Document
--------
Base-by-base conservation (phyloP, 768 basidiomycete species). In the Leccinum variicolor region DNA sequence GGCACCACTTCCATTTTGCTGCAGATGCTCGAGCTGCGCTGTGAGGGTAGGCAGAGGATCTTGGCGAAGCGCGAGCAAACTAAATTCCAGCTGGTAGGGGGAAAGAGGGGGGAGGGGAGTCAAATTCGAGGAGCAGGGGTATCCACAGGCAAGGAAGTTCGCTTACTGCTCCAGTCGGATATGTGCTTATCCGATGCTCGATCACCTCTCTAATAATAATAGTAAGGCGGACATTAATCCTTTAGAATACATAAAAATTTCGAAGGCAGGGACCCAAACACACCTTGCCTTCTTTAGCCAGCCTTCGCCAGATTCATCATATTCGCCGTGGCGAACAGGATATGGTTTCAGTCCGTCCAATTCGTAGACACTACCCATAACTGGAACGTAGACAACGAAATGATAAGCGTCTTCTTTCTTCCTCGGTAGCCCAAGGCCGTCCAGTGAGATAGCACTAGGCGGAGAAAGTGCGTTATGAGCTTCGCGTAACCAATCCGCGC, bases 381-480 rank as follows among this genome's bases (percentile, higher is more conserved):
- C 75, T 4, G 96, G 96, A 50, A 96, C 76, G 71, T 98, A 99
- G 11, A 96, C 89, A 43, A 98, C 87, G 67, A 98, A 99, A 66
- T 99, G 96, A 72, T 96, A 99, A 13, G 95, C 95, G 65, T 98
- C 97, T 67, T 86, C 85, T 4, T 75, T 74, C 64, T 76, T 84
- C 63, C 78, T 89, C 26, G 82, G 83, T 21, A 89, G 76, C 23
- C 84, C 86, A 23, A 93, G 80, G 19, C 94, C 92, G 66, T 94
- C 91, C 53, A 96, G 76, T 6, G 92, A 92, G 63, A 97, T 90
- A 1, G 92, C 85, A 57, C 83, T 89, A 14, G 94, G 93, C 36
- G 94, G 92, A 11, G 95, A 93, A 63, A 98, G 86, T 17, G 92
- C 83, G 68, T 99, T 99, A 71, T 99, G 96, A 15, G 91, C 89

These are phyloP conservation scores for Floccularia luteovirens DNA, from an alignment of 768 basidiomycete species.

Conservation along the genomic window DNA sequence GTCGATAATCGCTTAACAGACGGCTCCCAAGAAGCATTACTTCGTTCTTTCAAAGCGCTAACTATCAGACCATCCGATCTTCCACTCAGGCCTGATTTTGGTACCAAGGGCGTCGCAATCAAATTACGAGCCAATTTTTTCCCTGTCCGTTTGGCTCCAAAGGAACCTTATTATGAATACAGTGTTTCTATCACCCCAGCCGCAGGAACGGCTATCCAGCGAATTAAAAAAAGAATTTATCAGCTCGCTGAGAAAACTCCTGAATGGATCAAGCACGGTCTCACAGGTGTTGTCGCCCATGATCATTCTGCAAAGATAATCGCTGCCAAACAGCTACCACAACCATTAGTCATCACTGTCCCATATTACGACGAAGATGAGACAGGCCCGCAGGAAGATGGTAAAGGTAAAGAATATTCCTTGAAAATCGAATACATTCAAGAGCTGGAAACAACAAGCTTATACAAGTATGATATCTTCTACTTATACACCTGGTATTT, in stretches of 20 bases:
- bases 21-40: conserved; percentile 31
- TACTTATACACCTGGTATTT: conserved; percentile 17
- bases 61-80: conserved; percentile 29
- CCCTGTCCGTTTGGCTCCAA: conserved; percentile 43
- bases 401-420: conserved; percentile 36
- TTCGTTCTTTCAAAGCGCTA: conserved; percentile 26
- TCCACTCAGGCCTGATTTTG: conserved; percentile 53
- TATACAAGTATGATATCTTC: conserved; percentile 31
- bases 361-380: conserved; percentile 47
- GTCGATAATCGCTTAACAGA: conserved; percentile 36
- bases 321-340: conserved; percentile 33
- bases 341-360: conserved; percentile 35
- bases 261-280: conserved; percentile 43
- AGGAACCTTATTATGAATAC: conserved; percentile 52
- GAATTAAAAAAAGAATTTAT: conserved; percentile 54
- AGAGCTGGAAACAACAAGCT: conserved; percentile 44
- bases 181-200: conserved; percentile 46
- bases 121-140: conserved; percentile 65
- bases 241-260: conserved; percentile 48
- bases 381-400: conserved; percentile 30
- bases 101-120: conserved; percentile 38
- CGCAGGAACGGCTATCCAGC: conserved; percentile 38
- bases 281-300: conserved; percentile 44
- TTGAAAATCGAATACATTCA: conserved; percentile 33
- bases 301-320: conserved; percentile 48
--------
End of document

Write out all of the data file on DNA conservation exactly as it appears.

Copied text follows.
Base-by-base conservation (phyloP, 768 basidiomycete species). In the Leccinum variicolor region DNA sequence GGCACCACTTCCATTTTGCTGCAGATGCTCGAGCTGCGCTGTGAGGGTAGGCAGAGGATCTTGGCGAAGCGCGAGCAAACTAAATTCCAGCTGGTAGGGGGAAAGAGGGGGGAGGGGAGTCAAATTCGAGGAGCAGGGGTATCCACAGGCAAGGAAGTTCGCTTACTGCTCCAGTCGGATATGTGCTTATCCGATGCTCGATCACCTCTCTAATAATAATAGTAAGGCGGACATTAATCCTTTAGAATACATAAAAATTTCGAAGGCAGGGACCCAAACACACCTTGCCTTCTTTAGCCAGCCTTCGCCAGATTCATCATATTCGCCGTGGCGAACAGGATATGGTTTCAGTCCGTCCAATTCGTAGACACTACCCATAACTGGAACGTAGACAACGAAATGATAAGCGTCTTCTTTCTTCCTCGGTAGCCCAAGGCCGTCCAGTGAGATAGCACTAGGCGGAGAAAGTGCGTTATGAGCTTCGCGTAACCAATCCGCGC, bases 381-480 rank as follows among this genome's bases (percentile, higher is more conserved):
- C 75, T 4, G 96, G 96, A 50, A 96, C 76, G 71, T 98, A 99
- G 11, A 96, C 89, A 43, A 98, C 87, G 67, A 98, A 99, A 66
- T 99, G 96, A 72, T 96, A 99, A 13, G 95, C 95, G 65, T 98
- C 97, T 67, T 86, C 85, T 4, T 75, T 74, C 64, T 76, T 84
- C 63, C 78, T 89, C 26, G 82, G 83, T 21, A 89, G 76, C 23
- C 84, C 86, A 23, A 93, G 80, G 19, C 94, C 92, G 66, T 94
- C 91, C 53, A 96, G 76, T 6, G 92, A 92, G 63, A 97, T 90
- A 1, G 92, C 85, A 57, C 83, T 89, A 14, G 94, G 93, C 36
- G 94, G 92, A 11, G 95, A 93, A 63, A 98, G 86, T 17, G 92
- C 83, G 68, T 99, T 99, A 71, T 99, G 96, A 15, G 91, C 89

These are phyloP conservation scores for Floccularia luteovirens DNA, from an alignment of 768 basidiomycete species.

Conservation along the genomic window DNA sequence GTCGATAATCGCTTAACAGACGGCTCCCAAGAAGCATTACTTCGTTCTTTCAAAGCGCTAACTATCAGACCATCCGATCTTCCACTCAGGCCTGATTTTGGTACCAAGGGCGTCGCAATCAAATTACGAGCCAATTTTTTCCCTGTCCGTTTGGCTCCAAAGGAACCTTATTATGAATACAGTGTTTCTATCACCCCAGCCGCAGGAACGGCTATCCAGCGAATTAAAAAAAGAATTTATCAGCTCGCTGAGAAAACTCCTGAATGGATCAAGCACGGTCTCACAGGTGTTGTCGCCCATGATCATTCTGCAAAGATAATCGCTGCCAAACAGCTACCACAACCATTAGTCATCACTGTCCCATATTACGACGAAGATGAGACAGGCCCGCAGGAAGATGGTAAAGGTAAAGAATATTCCTTGAAAATCGAATACATTCAAGAGCTGGAAACAACAAGCTTATACAAGTATGATATCTTCTACTTATACACCTGGTATTT, in stretches of 20 bases:
- bases 21-40: conserved; percentile 31
- TACTTATACACCTGGTATTT: conserved; percentile 17
- bases 61-80: conserved; percentile 29
- CCCTGTCCGTTTGGCTCCAA: conserved; percentile 43
- bases 401-420: conserved; percentile 36
- TTCGTTCTTTCAAAGCGCTA: conserved; percentile 26
- TCCACTCAGGCCTGATTTTG: conserved; percentile 53
- TATACAAGTATGATATCTTC: conserved; percentile 31
- bases 361-380: conserved; percentile 47
- GTCGATAATCGCTTAACAGA: conserved; percentile 36
- bases 321-340: conserved; percentile 33
- bases 341-360: conserved; percentile 35
- bases 261-280: conserved; percentile 43
- AGGAACCTTATTATGAATAC: conserved; percentile 52
- GAATTAAAAAAAGAATTTAT: conserved; percentile 54
- AGAGCTGGAAACAACAAGCT: conserved; percentile 44
- bases 181-200: conserved; percentile 46
- bases 121-140: conserved; percentile 65
- bases 241-260: conserved; percentile 48
- bases 381-400: conserved; percentile 30
- bases 101-120: conserved; percentile 38
- CGCAGGAACGGCTATCCAGC: conserved; percentile 38
- bases 281-300: conserved; percentile 44
- TTGAAAATCGAATACATTCA: conserved; percentile 33
- bases 301-320: conserved; percentile 48